Innovation sets your music apart, but be careful not to scare your audience away.
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A hook can be a catchy instrumental riff that gets played throughout a song, like the intro to Deep Purple’s “Smoke On the Water“. It can be a shouted out word or two, perhaps like The Champs’ “Tequila.”
But by far, the most prevalent type of hook is the chorus hook, usually involving the song’s title, and becomes an element around which the entire song is built.
Hooks are usually short, lasting anywhere from 1 or 2 beats, up to a bar or two. By definition, it needs to be repetitious, serving to continuously pull the listener back into the song. Hooks are most effective if they disappear occasionally throughout the song and then reappear. That’s the standard way a chorus hook works.
The two crucial components of successful song hooks are:
- An enticing melodic shape.
- A catchy rhythm.
Because we tend to think of hooks as a small package of music, we don’t often consider that there is an important melodic component. For example, when we listen to that guitar intro to “Smoke On the Water”, we don’t tend to focus on the fact that it’s a melody wrapped up in a rhythm. But that’s exactly what it is. Both the melody and the rhythm are important elements in making it one of the most successful hooks of all time.
Whether you’re talking about an instrumental-intro hook or a chorus hook, those two components, melody and rhythm, are going to be vital to its success. In either case, developing a hook can be a good first step to working out the remainder of a song. Here are some tips to think about:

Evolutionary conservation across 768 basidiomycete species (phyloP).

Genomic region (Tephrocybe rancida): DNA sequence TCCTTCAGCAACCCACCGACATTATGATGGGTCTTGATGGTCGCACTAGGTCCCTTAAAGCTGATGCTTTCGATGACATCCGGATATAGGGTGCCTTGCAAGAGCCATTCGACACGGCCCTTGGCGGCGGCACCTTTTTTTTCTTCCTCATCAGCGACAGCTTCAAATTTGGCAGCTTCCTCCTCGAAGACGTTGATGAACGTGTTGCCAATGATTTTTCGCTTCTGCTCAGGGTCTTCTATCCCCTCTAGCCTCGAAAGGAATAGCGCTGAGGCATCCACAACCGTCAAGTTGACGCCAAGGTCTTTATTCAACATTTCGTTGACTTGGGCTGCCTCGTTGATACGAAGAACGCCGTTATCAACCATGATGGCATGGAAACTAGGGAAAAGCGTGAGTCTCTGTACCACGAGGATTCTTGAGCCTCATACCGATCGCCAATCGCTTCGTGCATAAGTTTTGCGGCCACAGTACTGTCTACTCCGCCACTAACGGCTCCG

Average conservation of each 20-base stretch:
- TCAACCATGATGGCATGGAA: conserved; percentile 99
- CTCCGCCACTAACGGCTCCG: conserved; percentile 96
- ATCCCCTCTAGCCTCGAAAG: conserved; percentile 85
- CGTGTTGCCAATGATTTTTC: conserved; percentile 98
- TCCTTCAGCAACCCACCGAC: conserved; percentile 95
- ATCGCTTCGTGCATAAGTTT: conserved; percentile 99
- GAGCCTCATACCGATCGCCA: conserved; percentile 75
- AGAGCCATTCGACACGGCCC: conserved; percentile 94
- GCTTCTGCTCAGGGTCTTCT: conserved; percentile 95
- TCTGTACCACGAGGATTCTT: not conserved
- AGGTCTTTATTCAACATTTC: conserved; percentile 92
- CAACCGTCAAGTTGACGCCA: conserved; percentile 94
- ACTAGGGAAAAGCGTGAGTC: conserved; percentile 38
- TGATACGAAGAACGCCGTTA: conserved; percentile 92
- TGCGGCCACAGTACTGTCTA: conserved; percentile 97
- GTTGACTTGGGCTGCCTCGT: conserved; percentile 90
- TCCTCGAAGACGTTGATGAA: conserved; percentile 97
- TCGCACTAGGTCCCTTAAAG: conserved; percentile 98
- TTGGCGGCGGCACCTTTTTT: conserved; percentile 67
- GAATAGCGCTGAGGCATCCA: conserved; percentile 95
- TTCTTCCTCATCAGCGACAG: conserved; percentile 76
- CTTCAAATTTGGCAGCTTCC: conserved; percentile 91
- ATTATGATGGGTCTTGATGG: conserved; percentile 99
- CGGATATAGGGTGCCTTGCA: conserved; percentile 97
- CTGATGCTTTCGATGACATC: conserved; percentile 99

- Create a short melody (usually 2 beats to 4 beats in length) that incorporates a melodic leap. That means that at some point in your hook, the melody should leap up or down by at least 3 notes. This leap is part of what makes the melodic component memorable.
- Create a rhythm for your melody that involves syncopation. Syncopation is simply a rhythm that sounds as though it’s been placed “between beats”, rather than on beats. For example, the first bar of “Smoke On the Water” is mainly on the beat, while the second bar is syncopated.
- Hooks can be placed over one chord (like Steve Wonder’s “Superstition“), but if you plan to use two different chords as harmony for your hook, make sure that the second chord leads well back to the first chord, allowing the hook to be easily played over and over.
- The best chorus hooks need to be in an easy singing range, so that your audience can hum or sing it to themselves as they go about their day. That’s a crucial part of the success of a hook.
Written by Gary Ewer. Follow on Twitter.
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